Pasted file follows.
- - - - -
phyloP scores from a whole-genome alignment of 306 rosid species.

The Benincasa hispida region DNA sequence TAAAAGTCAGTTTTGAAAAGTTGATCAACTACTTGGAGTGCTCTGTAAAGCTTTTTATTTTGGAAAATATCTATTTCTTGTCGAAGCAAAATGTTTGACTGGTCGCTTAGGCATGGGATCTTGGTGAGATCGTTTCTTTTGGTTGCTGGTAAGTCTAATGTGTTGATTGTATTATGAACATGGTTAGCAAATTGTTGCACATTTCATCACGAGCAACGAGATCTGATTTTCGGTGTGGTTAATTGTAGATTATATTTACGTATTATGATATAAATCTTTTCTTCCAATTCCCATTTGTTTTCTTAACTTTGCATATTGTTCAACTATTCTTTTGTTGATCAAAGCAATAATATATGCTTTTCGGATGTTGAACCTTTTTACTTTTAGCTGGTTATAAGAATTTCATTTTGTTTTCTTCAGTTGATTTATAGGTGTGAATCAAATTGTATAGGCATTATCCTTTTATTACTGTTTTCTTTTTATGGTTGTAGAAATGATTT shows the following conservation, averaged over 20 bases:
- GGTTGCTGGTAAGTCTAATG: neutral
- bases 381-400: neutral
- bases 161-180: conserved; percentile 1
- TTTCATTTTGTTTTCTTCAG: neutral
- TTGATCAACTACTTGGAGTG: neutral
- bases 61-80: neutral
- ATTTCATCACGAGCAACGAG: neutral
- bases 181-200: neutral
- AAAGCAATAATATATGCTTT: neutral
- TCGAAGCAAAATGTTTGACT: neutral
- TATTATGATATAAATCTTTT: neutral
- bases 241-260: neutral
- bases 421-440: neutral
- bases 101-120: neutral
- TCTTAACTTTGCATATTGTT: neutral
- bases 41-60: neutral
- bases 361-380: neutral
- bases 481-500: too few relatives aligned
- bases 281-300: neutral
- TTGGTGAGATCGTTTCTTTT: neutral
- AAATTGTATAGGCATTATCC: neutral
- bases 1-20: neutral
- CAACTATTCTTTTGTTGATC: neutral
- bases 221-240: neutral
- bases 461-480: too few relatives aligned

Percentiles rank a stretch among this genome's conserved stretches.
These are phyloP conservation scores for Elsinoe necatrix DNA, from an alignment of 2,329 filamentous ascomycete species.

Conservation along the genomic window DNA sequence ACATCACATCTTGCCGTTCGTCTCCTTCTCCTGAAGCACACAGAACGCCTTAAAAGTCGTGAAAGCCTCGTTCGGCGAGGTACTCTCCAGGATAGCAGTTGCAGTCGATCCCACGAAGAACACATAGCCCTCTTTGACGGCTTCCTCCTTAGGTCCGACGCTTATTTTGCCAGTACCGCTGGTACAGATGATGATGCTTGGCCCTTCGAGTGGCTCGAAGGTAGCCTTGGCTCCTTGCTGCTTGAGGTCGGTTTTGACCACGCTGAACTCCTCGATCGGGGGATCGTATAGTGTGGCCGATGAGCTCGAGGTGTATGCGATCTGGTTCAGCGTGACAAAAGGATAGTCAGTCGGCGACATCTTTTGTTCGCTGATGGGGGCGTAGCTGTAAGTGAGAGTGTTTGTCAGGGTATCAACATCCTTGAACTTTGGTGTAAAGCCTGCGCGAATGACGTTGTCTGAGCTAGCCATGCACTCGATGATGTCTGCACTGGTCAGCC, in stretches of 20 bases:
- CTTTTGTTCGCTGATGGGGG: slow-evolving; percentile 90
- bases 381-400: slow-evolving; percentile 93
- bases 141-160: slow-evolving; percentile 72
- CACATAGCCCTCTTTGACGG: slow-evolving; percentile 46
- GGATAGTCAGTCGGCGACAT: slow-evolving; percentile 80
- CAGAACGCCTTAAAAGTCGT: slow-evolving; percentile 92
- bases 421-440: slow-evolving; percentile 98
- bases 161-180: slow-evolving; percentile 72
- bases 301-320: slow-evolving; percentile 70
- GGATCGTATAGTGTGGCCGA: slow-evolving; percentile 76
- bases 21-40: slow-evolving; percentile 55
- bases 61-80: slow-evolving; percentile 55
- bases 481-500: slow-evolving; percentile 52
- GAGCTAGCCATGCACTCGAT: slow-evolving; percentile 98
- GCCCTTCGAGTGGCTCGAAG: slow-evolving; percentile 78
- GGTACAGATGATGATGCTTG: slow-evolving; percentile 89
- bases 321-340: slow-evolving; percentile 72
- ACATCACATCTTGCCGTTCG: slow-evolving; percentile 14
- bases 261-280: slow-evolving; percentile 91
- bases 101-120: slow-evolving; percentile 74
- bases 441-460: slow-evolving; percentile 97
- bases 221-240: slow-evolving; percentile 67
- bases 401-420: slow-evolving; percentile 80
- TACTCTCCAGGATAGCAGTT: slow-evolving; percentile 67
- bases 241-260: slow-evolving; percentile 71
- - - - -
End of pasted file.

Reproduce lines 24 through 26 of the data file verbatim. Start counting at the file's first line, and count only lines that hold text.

- bases 1-20: neutral
- CAACTATTCTTTTGTTGATC: neutral
- bases 221-240: neutral